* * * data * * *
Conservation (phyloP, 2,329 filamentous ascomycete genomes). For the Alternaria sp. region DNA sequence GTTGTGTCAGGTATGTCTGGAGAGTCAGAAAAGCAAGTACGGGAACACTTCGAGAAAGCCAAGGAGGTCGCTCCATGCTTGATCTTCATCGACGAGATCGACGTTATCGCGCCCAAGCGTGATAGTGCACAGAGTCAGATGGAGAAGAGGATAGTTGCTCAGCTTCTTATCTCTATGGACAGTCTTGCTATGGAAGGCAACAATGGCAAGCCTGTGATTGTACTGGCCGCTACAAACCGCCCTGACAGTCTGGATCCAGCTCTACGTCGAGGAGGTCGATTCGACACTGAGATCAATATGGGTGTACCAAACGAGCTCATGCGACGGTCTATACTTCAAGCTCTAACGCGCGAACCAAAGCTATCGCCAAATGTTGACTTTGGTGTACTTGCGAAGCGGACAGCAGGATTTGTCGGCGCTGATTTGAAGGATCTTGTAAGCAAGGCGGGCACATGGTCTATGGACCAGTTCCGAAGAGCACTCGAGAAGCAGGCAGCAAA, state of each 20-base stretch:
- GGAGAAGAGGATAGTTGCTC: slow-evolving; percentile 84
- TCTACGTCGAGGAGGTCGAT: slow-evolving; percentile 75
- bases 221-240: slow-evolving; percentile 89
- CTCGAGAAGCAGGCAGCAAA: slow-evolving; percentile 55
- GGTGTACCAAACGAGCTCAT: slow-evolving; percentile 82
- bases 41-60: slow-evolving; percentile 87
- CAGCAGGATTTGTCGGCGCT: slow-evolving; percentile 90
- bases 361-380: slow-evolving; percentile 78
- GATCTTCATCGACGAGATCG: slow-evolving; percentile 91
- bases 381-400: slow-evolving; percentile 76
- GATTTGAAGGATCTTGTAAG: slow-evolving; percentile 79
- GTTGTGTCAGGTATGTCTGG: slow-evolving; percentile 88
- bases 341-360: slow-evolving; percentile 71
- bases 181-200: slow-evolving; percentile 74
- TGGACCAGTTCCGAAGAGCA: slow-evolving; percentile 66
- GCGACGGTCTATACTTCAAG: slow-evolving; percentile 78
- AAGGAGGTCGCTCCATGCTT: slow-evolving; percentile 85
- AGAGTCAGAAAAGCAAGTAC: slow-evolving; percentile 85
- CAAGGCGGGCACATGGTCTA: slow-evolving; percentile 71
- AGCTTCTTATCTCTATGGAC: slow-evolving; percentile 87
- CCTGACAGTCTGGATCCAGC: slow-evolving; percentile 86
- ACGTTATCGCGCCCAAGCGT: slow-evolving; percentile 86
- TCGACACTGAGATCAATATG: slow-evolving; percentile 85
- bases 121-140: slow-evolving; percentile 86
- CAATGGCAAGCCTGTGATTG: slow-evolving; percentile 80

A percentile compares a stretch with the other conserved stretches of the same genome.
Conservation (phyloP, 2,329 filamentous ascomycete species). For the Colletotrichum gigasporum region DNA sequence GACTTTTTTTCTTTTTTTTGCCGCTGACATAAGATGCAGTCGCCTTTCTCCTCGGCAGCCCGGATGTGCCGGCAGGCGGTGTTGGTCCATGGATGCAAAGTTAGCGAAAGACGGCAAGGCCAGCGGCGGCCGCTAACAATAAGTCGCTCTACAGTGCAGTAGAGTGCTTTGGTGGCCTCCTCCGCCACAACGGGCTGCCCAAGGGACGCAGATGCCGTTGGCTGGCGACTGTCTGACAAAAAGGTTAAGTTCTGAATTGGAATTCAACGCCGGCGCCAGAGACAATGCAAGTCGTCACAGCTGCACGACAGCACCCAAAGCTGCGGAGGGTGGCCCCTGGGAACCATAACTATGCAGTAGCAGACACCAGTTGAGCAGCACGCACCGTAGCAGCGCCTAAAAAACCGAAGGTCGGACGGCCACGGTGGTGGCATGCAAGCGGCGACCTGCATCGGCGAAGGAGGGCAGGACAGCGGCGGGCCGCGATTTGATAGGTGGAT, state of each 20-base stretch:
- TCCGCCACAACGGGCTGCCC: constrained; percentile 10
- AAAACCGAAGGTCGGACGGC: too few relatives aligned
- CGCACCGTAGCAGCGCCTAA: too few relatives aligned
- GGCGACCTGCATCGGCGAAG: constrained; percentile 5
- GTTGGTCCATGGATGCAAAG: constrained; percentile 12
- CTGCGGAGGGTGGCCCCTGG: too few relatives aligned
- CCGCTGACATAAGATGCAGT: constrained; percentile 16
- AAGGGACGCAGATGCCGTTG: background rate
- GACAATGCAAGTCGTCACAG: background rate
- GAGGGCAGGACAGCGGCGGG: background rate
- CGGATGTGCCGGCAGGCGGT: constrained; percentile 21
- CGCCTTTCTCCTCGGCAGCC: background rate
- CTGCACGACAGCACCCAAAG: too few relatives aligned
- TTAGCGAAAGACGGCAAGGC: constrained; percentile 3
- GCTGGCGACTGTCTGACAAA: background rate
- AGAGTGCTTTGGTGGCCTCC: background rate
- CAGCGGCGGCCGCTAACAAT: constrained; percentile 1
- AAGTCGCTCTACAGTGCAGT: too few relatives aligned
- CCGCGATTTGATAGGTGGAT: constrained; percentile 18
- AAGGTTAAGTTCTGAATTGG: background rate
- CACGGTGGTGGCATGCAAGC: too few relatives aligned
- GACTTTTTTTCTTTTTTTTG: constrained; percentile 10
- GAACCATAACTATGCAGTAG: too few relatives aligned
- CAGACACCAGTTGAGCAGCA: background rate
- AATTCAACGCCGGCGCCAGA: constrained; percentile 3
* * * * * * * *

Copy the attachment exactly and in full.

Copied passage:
Conservation (phyloP, 2,329 filamentous ascomycete genomes). For the Alternaria sp. region DNA sequence GTTGTGTCAGGTATGTCTGGAGAGTCAGAAAAGCAAGTACGGGAACACTTCGAGAAAGCCAAGGAGGTCGCTCCATGCTTGATCTTCATCGACGAGATCGACGTTATCGCGCCCAAGCGTGATAGTGCACAGAGTCAGATGGAGAAGAGGATAGTTGCTCAGCTTCTTATCTCTATGGACAGTCTTGCTATGGAAGGCAACAATGGCAAGCCTGTGATTGTACTGGCCGCTACAAACCGCCCTGACAGTCTGGATCCAGCTCTACGTCGAGGAGGTCGATTCGACACTGAGATCAATATGGGTGTACCAAACGAGCTCATGCGACGGTCTATACTTCAAGCTCTAACGCGCGAACCAAAGCTATCGCCAAATGTTGACTTTGGTGTACTTGCGAAGCGGACAGCAGGATTTGTCGGCGCTGATTTGAAGGATCTTGTAAGCAAGGCGGGCACATGGTCTATGGACCAGTTCCGAAGAGCACTCGAGAAGCAGGCAGCAAA, state of each 20-base stretch:
- GGAGAAGAGGATAGTTGCTC: slow-evolving; percentile 84
- TCTACGTCGAGGAGGTCGAT: slow-evolving; percentile 75
- bases 221-240: slow-evolving; percentile 89
- CTCGAGAAGCAGGCAGCAAA: slow-evolving; percentile 55
- GGTGTACCAAACGAGCTCAT: slow-evolving; percentile 82
- bases 41-60: slow-evolving; percentile 87
- CAGCAGGATTTGTCGGCGCT: slow-evolving; percentile 90
- bases 361-380: slow-evolving; percentile 78
- GATCTTCATCGACGAGATCG: slow-evolving; percentile 91
- bases 381-400: slow-evolving; percentile 76
- GATTTGAAGGATCTTGTAAG: slow-evolving; percentile 79
- GTTGTGTCAGGTATGTCTGG: slow-evolving; percentile 88
- bases 341-360: slow-evolving; percentile 71
- bases 181-200: slow-evolving; percentile 74
- TGGACCAGTTCCGAAGAGCA: slow-evolving; percentile 66
- GCGACGGTCTATACTTCAAG: slow-evolving; percentile 78
- AAGGAGGTCGCTCCATGCTT: slow-evolving; percentile 85
- AGAGTCAGAAAAGCAAGTAC: slow-evolving; percentile 85
- CAAGGCGGGCACATGGTCTA: slow-evolving; percentile 71
- AGCTTCTTATCTCTATGGAC: slow-evolving; percentile 87
- CCTGACAGTCTGGATCCAGC: slow-evolving; percentile 86
- ACGTTATCGCGCCCAAGCGT: slow-evolving; percentile 86
- TCGACACTGAGATCAATATG: slow-evolving; percentile 85
- bases 121-140: slow-evolving; percentile 86
- CAATGGCAAGCCTGTGATTG: slow-evolving; percentile 80

A percentile compares a stretch with the other conserved stretches of the same genome.
Conservation (phyloP, 2,329 filamentous ascomycete species). For the Colletotrichum gigasporum region DNA sequence GACTTTTTTTCTTTTTTTTGCCGCTGACATAAGATGCAGTCGCCTTTCTCCTCGGCAGCCCGGATGTGCCGGCAGGCGGTGTTGGTCCATGGATGCAAAGTTAGCGAAAGACGGCAAGGCCAGCGGCGGCCGCTAACAATAAGTCGCTCTACAGTGCAGTAGAGTGCTTTGGTGGCCTCCTCCGCCACAACGGGCTGCCCAAGGGACGCAGATGCCGTTGGCTGGCGACTGTCTGACAAAAAGGTTAAGTTCTGAATTGGAATTCAACGCCGGCGCCAGAGACAATGCAAGTCGTCACAGCTGCACGACAGCACCCAAAGCTGCGGAGGGTGGCCCCTGGGAACCATAACTATGCAGTAGCAGACACCAGTTGAGCAGCACGCACCGTAGCAGCGCCTAAAAAACCGAAGGTCGGACGGCCACGGTGGTGGCATGCAAGCGGCGACCTGCATCGGCGAAGGAGGGCAGGACAGCGGCGGGCCGCGATTTGATAGGTGGAT, state of each 20-base stretch:
- TCCGCCACAACGGGCTGCCC: constrained; percentile 10
- AAAACCGAAGGTCGGACGGC: too few relatives aligned
- CGCACCGTAGCAGCGCCTAA: too few relatives aligned
- GGCGACCTGCATCGGCGAAG: constrained; percentile 5
- GTTGGTCCATGGATGCAAAG: constrained; percentile 12
- CTGCGGAGGGTGGCCCCTGG: too few relatives aligned
- CCGCTGACATAAGATGCAGT: constrained; percentile 16
- AAGGGACGCAGATGCCGTTG: background rate
- GACAATGCAAGTCGTCACAG: background rate
- GAGGGCAGGACAGCGGCGGG: background rate
- CGGATGTGCCGGCAGGCGGT: constrained; percentile 21
- CGCCTTTCTCCTCGGCAGCC: background rate
- CTGCACGACAGCACCCAAAG: too few relatives aligned
- TTAGCGAAAGACGGCAAGGC: constrained; percentile 3
- GCTGGCGACTGTCTGACAAA: background rate
- AGAGTGCTTTGGTGGCCTCC: background rate
- CAGCGGCGGCCGCTAACAAT: constrained; percentile 1
- AAGTCGCTCTACAGTGCAGT: too few relatives aligned
- CCGCGATTTGATAGGTGGAT: constrained; percentile 18
- AAGGTTAAGTTCTGAATTGG: background rate
- CACGGTGGTGGCATGCAAGC: too few relatives aligned
- GACTTTTTTTCTTTTTTTTG: constrained; percentile 10
- GAACCATAACTATGCAGTAG: too few relatives aligned
- CAGACACCAGTTGAGCAGCA: background rate
- AATTCAACGCCGGCGCCAGA: constrained; percentile 3